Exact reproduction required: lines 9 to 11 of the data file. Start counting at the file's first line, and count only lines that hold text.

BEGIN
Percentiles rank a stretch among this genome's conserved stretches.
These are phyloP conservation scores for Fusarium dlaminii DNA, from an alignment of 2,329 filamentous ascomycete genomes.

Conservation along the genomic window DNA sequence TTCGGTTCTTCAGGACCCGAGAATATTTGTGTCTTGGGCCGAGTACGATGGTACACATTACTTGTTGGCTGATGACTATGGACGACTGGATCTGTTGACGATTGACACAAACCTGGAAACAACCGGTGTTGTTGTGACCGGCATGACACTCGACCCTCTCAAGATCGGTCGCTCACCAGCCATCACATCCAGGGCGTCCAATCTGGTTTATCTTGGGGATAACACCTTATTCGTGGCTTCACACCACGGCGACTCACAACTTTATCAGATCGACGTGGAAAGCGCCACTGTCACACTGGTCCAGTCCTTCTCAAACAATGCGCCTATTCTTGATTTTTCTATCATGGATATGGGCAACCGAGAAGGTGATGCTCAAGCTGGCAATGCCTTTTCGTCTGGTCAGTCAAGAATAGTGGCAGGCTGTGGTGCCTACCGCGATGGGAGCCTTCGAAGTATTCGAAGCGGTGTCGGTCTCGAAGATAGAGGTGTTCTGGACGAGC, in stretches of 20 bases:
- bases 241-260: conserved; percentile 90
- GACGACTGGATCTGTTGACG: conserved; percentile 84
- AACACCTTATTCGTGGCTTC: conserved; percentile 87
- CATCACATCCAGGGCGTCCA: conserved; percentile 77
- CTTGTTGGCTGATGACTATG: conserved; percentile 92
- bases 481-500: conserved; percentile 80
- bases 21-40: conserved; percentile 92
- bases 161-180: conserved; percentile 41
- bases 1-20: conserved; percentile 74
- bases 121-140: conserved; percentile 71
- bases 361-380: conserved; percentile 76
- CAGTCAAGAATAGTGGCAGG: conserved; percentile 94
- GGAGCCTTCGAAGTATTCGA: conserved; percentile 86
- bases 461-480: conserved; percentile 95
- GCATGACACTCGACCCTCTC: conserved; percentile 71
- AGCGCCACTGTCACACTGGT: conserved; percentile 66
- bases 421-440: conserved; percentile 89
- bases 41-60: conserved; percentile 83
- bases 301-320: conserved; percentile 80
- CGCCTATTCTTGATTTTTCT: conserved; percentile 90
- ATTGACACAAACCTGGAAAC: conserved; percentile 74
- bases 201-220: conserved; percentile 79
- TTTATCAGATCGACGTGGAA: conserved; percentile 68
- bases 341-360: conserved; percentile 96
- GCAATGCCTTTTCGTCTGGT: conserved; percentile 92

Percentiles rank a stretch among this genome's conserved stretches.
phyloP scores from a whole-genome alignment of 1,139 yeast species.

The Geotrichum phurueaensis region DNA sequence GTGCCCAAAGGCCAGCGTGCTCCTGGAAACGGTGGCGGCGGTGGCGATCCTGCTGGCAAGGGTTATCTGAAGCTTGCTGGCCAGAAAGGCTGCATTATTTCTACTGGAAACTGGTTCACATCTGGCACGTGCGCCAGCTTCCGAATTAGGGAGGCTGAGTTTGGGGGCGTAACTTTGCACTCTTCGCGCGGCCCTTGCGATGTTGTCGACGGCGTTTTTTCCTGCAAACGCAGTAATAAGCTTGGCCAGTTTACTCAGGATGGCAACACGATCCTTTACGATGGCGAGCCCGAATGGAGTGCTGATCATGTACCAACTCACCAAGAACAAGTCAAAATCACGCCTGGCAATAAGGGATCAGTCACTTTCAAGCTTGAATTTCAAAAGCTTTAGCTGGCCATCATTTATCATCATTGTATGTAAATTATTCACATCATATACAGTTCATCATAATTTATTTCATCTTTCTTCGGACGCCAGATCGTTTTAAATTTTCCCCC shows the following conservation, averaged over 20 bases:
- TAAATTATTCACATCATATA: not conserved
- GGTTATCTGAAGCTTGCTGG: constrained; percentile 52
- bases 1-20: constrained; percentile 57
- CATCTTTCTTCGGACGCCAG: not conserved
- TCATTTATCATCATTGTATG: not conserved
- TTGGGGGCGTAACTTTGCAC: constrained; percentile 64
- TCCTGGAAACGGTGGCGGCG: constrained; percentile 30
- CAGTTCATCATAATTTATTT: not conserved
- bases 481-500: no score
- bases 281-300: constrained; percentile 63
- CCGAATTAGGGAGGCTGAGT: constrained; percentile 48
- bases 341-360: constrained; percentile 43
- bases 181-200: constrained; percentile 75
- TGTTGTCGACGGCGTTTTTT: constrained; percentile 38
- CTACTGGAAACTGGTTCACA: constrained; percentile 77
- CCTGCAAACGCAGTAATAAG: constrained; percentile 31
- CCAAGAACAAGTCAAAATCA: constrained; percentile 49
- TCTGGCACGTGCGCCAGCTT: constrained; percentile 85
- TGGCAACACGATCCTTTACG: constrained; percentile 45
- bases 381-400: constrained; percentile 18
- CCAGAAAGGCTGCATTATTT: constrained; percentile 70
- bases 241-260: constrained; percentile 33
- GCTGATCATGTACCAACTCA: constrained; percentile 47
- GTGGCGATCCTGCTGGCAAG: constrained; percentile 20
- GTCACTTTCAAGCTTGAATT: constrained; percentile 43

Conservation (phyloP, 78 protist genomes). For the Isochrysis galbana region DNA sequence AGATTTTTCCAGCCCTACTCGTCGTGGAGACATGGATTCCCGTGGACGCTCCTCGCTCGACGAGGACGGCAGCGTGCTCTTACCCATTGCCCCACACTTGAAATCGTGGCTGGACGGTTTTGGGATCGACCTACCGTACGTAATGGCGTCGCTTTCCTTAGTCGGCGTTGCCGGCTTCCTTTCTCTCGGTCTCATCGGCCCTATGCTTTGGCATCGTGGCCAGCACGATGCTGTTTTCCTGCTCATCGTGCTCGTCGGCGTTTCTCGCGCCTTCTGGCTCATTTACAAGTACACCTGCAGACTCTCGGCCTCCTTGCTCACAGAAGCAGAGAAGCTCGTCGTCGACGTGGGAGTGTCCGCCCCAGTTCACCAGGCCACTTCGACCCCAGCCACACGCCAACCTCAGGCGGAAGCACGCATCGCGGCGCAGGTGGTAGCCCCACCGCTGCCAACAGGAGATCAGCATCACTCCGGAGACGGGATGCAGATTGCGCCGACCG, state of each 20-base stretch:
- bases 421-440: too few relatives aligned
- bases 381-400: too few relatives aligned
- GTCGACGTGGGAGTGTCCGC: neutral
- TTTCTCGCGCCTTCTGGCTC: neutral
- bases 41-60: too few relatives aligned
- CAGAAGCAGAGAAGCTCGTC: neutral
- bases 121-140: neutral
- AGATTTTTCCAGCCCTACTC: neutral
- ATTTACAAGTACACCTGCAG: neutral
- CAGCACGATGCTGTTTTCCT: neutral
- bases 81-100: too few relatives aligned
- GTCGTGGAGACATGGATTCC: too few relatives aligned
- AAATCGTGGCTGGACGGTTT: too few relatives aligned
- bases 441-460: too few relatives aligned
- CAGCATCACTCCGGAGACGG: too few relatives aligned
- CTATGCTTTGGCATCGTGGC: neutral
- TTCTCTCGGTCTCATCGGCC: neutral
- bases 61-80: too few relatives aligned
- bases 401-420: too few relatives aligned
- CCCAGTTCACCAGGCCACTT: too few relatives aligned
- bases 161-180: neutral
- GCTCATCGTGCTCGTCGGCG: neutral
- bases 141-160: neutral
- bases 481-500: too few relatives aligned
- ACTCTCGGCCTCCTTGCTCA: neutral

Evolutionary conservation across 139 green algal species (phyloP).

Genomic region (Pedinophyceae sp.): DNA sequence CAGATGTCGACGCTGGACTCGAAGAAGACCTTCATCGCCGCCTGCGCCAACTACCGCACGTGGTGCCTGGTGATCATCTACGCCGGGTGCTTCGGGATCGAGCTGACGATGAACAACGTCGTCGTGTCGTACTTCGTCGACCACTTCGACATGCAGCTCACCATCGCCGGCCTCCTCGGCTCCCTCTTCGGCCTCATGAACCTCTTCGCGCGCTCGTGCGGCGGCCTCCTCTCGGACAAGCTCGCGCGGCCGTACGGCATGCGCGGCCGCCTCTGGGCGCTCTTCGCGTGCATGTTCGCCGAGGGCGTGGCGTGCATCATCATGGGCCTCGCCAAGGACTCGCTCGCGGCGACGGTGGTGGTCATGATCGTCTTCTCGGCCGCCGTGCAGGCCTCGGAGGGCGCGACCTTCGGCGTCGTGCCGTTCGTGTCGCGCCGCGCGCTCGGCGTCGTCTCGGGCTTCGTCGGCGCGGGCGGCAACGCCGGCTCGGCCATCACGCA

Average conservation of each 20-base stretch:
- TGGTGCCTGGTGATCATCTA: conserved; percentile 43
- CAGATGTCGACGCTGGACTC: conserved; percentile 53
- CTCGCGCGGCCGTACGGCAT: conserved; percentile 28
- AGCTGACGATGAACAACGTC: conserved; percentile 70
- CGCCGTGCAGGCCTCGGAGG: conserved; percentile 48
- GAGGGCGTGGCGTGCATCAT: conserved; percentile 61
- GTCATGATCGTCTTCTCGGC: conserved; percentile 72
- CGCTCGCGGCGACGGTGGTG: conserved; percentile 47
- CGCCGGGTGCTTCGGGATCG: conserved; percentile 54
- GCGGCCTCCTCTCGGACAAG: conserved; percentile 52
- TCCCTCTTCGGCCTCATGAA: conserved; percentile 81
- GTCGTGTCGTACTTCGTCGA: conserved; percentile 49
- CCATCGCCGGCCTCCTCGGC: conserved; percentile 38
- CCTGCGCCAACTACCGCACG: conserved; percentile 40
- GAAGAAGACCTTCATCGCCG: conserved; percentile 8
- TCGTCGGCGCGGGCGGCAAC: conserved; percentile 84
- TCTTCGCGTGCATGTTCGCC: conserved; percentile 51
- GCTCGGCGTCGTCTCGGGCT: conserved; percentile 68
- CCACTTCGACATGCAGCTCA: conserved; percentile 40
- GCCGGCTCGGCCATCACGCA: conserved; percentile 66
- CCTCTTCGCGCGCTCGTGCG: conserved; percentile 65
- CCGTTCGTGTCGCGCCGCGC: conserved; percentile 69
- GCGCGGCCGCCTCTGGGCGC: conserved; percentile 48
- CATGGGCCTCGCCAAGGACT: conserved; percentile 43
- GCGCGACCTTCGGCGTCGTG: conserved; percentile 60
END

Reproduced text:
- bases 481-500: conserved; percentile 80
- bases 21-40: conserved; percentile 92
- bases 161-180: conserved; percentile 41